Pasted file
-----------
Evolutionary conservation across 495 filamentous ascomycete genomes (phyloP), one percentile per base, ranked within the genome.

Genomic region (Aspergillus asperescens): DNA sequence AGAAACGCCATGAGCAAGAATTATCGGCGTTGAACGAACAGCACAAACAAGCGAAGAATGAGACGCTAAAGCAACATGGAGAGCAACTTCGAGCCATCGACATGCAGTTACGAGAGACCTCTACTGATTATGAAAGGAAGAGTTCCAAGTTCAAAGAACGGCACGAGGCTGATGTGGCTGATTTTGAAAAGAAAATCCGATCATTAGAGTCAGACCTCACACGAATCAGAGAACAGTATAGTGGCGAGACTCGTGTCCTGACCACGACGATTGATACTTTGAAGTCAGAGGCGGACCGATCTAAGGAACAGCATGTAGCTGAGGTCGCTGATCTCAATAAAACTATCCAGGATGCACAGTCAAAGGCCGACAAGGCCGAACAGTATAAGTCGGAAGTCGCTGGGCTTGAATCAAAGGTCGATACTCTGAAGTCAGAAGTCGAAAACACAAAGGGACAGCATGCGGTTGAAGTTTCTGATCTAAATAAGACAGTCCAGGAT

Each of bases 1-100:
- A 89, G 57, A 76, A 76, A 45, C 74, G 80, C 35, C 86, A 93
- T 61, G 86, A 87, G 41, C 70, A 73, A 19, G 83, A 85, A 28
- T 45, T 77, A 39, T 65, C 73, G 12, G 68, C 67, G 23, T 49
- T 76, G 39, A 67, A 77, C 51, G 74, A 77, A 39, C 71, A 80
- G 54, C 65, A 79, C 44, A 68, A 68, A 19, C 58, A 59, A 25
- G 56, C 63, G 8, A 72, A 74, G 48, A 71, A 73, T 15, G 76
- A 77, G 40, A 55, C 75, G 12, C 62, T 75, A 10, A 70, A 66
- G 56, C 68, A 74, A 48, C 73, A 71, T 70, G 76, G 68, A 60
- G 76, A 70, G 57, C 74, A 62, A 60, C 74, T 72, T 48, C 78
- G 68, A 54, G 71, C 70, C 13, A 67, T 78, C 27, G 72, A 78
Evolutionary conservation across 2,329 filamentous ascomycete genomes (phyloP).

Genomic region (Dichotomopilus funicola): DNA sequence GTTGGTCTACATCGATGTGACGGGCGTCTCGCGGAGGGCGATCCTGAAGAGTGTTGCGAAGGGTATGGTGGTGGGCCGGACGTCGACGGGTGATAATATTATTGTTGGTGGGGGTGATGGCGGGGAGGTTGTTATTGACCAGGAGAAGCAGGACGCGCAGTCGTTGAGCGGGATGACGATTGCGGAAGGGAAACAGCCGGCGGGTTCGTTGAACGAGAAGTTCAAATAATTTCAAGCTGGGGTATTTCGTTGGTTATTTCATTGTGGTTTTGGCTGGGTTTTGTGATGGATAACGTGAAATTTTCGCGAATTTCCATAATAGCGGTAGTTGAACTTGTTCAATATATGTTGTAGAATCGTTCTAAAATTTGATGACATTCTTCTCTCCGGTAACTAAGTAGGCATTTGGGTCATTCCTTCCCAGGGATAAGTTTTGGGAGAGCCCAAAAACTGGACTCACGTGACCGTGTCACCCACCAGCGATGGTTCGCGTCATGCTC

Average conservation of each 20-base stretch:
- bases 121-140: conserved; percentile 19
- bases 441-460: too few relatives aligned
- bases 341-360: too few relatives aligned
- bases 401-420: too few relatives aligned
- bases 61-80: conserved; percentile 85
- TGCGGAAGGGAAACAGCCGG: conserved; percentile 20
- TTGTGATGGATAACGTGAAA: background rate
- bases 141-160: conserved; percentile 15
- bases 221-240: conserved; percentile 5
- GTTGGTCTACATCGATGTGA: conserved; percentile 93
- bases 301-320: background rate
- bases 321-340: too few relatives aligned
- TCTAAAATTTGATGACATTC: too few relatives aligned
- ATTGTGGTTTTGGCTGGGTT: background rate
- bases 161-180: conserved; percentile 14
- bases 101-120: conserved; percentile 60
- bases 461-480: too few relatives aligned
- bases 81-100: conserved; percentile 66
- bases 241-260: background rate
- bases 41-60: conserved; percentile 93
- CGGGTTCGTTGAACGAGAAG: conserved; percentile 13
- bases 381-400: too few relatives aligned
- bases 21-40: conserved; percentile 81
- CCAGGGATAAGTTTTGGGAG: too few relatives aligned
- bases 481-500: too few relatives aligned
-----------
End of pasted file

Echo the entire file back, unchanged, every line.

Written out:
Evolutionary conservation across 495 filamentous ascomycete genomes (phyloP), one percentile per base, ranked within the genome.

Genomic region (Aspergillus asperescens): DNA sequence AGAAACGCCATGAGCAAGAATTATCGGCGTTGAACGAACAGCACAAACAAGCGAAGAATGAGACGCTAAAGCAACATGGAGAGCAACTTCGAGCCATCGACATGCAGTTACGAGAGACCTCTACTGATTATGAAAGGAAGAGTTCCAAGTTCAAAGAACGGCACGAGGCTGATGTGGCTGATTTTGAAAAGAAAATCCGATCATTAGAGTCAGACCTCACACGAATCAGAGAACAGTATAGTGGCGAGACTCGTGTCCTGACCACGACGATTGATACTTTGAAGTCAGAGGCGGACCGATCTAAGGAACAGCATGTAGCTGAGGTCGCTGATCTCAATAAAACTATCCAGGATGCACAGTCAAAGGCCGACAAGGCCGAACAGTATAAGTCGGAAGTCGCTGGGCTTGAATCAAAGGTCGATACTCTGAAGTCAGAAGTCGAAAACACAAAGGGACAGCATGCGGTTGAAGTTTCTGATCTAAATAAGACAGTCCAGGAT

Each of bases 1-100:
- A 89, G 57, A 76, A 76, A 45, C 74, G 80, C 35, C 86, A 93
- T 61, G 86, A 87, G 41, C 70, A 73, A 19, G 83, A 85, A 28
- T 45, T 77, A 39, T 65, C 73, G 12, G 68, C 67, G 23, T 49
- T 76, G 39, A 67, A 77, C 51, G 74, A 77, A 39, C 71, A 80
- G 54, C 65, A 79, C 44, A 68, A 68, A 19, C 58, A 59, A 25
- G 56, C 63, G 8, A 72, A 74, G 48, A 71, A 73, T 15, G 76
- A 77, G 40, A 55, C 75, G 12, C 62, T 75, A 10, A 70, A 66
- G 56, C 68, A 74, A 48, C 73, A 71, T 70, G 76, G 68, A 60
- G 76, A 70, G 57, C 74, A 62, A 60, C 74, T 72, T 48, C 78
- G 68, A 54, G 71, C 70, C 13, A 67, T 78, C 27, G 72, A 78
Evolutionary conservation across 2,329 filamentous ascomycete genomes (phyloP).

Genomic region (Dichotomopilus funicola): DNA sequence GTTGGTCTACATCGATGTGACGGGCGTCTCGCGGAGGGCGATCCTGAAGAGTGTTGCGAAGGGTATGGTGGTGGGCCGGACGTCGACGGGTGATAATATTATTGTTGGTGGGGGTGATGGCGGGGAGGTTGTTATTGACCAGGAGAAGCAGGACGCGCAGTCGTTGAGCGGGATGACGATTGCGGAAGGGAAACAGCCGGCGGGTTCGTTGAACGAGAAGTTCAAATAATTTCAAGCTGGGGTATTTCGTTGGTTATTTCATTGTGGTTTTGGCTGGGTTTTGTGATGGATAACGTGAAATTTTCGCGAATTTCCATAATAGCGGTAGTTGAACTTGTTCAATATATGTTGTAGAATCGTTCTAAAATTTGATGACATTCTTCTCTCCGGTAACTAAGTAGGCATTTGGGTCATTCCTTCCCAGGGATAAGTTTTGGGAGAGCCCAAAAACTGGACTCACGTGACCGTGTCACCCACCAGCGATGGTTCGCGTCATGCTC

Average conservation of each 20-base stretch:
- bases 121-140: conserved; percentile 19
- bases 441-460: too few relatives aligned
- bases 341-360: too few relatives aligned
- bases 401-420: too few relatives aligned
- bases 61-80: conserved; percentile 85
- TGCGGAAGGGAAACAGCCGG: conserved; percentile 20
- TTGTGATGGATAACGTGAAA: background rate
- bases 141-160: conserved; percentile 15
- bases 221-240: conserved; percentile 5
- GTTGGTCTACATCGATGTGA: conserved; percentile 93
- bases 301-320: background rate
- bases 321-340: too few relatives aligned
- TCTAAAATTTGATGACATTC: too few relatives aligned
- ATTGTGGTTTTGGCTGGGTT: background rate
- bases 161-180: conserved; percentile 14
- bases 101-120: conserved; percentile 60
- bases 461-480: too few relatives aligned
- bases 81-100: conserved; percentile 66
- bases 241-260: background rate
- bases 41-60: conserved; percentile 93
- CGGGTTCGTTGAACGAGAAG: conserved; percentile 13
- bases 381-400: too few relatives aligned
- bases 21-40: conserved; percentile 81
- CCAGGGATAAGTTTTGGGAG: too few relatives aligned
- bases 481-500: too few relatives aligned